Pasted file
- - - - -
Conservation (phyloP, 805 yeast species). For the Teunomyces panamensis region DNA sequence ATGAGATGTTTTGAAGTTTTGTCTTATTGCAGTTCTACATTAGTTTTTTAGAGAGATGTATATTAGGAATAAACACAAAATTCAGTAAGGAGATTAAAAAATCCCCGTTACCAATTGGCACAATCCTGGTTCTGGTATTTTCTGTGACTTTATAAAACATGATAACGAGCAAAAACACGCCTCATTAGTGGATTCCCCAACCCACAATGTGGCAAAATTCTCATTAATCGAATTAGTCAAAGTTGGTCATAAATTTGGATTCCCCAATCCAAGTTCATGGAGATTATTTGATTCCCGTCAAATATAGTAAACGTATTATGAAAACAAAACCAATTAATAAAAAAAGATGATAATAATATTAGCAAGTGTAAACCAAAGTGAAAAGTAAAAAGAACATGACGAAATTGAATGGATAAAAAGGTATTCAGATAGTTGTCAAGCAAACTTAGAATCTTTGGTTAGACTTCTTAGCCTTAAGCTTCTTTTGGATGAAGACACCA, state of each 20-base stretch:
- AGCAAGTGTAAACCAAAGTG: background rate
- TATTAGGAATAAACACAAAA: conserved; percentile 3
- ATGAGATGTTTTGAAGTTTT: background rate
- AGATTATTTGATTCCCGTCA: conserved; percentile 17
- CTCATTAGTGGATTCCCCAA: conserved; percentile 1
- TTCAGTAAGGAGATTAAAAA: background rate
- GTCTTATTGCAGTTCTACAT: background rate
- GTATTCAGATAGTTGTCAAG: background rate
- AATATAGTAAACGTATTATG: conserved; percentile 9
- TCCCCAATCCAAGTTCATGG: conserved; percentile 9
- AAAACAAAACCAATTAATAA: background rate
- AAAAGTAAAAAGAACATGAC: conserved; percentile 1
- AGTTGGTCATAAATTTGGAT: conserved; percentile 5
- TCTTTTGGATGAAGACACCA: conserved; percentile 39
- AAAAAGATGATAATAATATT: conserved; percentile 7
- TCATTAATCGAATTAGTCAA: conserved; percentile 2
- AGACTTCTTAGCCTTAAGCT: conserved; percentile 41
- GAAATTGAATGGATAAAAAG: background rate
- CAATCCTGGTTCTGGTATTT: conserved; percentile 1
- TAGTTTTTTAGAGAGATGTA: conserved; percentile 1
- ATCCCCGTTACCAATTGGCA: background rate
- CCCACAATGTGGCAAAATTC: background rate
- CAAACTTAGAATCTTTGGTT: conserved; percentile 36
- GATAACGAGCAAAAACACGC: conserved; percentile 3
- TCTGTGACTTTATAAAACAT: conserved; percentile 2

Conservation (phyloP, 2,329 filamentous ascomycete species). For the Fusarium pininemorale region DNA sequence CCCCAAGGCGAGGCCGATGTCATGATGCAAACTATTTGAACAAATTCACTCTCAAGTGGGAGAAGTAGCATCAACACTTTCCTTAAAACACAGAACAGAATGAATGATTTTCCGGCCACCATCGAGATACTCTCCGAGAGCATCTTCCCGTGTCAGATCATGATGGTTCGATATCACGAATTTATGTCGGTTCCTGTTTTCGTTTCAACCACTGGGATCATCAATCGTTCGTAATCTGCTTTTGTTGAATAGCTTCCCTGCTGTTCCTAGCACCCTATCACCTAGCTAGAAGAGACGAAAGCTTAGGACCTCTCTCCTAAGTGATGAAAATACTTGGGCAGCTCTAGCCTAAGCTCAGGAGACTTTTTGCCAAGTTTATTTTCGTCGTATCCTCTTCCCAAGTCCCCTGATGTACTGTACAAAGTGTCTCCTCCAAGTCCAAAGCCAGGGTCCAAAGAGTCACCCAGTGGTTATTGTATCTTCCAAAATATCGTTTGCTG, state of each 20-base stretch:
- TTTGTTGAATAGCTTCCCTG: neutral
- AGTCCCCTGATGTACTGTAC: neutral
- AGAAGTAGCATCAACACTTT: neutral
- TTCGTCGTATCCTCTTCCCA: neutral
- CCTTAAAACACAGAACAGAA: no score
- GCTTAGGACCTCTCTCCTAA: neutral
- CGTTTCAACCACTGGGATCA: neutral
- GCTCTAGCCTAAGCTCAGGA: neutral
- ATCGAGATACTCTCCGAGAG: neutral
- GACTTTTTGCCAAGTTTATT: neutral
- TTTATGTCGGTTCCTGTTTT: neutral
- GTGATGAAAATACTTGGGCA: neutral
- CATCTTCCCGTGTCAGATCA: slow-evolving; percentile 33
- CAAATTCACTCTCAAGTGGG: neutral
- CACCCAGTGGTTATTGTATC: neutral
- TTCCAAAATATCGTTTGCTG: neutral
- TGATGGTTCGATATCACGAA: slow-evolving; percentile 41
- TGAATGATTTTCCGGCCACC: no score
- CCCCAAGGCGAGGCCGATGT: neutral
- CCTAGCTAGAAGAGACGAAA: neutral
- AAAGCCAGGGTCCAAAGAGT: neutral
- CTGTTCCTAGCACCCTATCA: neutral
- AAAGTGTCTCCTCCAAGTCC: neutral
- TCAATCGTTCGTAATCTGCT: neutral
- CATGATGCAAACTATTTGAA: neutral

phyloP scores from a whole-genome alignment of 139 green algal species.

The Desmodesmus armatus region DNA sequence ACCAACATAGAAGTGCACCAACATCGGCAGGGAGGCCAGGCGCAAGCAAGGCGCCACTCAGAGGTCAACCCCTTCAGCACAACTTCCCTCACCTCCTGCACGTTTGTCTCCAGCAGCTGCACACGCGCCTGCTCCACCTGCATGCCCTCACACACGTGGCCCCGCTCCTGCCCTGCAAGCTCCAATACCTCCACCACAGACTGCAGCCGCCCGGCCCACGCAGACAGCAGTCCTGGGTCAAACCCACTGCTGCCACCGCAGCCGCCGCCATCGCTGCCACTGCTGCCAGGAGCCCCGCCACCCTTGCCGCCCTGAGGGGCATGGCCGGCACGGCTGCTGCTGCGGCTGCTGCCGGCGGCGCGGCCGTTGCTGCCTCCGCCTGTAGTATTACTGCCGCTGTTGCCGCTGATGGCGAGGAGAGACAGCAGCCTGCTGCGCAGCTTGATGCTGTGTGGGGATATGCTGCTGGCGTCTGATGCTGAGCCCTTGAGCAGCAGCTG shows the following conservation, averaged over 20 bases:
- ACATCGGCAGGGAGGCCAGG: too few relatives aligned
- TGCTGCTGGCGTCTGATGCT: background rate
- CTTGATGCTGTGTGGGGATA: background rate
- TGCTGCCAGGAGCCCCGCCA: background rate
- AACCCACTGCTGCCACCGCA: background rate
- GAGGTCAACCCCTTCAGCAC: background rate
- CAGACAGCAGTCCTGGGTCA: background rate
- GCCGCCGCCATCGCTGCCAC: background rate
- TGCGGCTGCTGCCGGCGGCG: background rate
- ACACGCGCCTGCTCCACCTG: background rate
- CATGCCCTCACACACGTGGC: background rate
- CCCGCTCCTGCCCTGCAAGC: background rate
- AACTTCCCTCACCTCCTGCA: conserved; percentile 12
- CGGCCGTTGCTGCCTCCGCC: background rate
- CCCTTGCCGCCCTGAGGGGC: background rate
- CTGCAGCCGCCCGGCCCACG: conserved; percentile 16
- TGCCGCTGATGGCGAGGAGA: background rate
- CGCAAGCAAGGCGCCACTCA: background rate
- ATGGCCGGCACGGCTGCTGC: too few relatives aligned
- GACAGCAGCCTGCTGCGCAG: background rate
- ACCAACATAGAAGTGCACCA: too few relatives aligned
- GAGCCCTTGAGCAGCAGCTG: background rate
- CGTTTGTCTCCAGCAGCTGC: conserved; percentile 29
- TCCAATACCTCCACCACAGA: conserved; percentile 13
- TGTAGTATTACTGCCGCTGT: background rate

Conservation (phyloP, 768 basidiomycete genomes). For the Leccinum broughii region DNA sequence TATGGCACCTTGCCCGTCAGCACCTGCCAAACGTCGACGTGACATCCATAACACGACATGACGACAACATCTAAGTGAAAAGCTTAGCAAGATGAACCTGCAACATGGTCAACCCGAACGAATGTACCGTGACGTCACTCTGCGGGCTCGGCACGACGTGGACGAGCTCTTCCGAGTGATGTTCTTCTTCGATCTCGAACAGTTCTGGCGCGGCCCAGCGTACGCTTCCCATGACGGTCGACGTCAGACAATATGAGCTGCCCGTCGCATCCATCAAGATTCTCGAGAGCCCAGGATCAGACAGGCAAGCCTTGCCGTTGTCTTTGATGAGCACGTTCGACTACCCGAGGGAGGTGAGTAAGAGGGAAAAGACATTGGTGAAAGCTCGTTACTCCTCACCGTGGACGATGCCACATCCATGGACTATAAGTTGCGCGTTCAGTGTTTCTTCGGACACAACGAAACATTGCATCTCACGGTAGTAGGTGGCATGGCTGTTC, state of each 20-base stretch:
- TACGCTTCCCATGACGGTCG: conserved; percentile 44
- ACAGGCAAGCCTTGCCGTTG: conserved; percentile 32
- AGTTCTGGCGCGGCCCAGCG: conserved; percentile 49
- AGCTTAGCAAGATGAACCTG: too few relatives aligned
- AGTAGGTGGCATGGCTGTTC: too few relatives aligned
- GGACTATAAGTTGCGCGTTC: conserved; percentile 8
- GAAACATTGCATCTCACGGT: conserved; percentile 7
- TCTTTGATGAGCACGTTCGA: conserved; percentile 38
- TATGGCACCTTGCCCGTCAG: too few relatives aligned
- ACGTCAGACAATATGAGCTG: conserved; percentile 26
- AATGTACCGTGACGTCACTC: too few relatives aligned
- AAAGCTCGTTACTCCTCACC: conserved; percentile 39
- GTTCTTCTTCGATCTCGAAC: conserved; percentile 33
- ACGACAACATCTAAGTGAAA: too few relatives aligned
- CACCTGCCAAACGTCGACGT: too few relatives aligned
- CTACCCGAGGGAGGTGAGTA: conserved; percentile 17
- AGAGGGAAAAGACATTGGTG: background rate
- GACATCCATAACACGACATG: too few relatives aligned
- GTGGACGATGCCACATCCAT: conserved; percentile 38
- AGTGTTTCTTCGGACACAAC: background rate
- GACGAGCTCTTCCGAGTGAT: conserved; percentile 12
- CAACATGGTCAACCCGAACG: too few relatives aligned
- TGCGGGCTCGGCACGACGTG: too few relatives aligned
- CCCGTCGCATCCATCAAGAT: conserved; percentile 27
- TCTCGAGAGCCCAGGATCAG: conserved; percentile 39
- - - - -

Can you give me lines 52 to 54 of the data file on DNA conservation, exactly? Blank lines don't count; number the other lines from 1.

- CATGATGCAAACTATTTGAA: neutral

phyloP scores from a whole-genome alignment of 139 green algal species.

The Desmodesmus armatus region DNA sequence ACCAACATAGAAGTGCACCAACATCGGCAGGGAGGCCAGGCGCAAGCAAGGCGCCACTCAGAGGTCAACCCCTTCAGCACAACTTCCCTCACCTCCTGCACGTTTGTCTCCAGCAGCTGCACACGCGCCTGCTCCACCTGCATGCCCTCACACACGTGGCCCCGCTCCTGCCCTGCAAGCTCCAATACCTCCACCACAGACTGCAGCCGCCCGGCCCACGCAGACAGCAGTCCTGGGTCAAACCCACTGCTGCCACCGCAGCCGCCGCCATCGCTGCCACTGCTGCCAGGAGCCCCGCCACCCTTGCCGCCCTGAGGGGCATGGCCGGCACGGCTGCTGCTGCGGCTGCTGCCGGCGGCGCGGCCGTTGCTGCCTCCGCCTGTAGTATTACTGCCGCTGTTGCCGCTGATGGCGAGGAGAGACAGCAGCCTGCTGCGCAGCTTGATGCTGTGTGGGGATATGCTGCTGGCGTCTGATGCTGAGCCCTTGAGCAGCAGCTG shows the following conservation, averaged over 20 bases: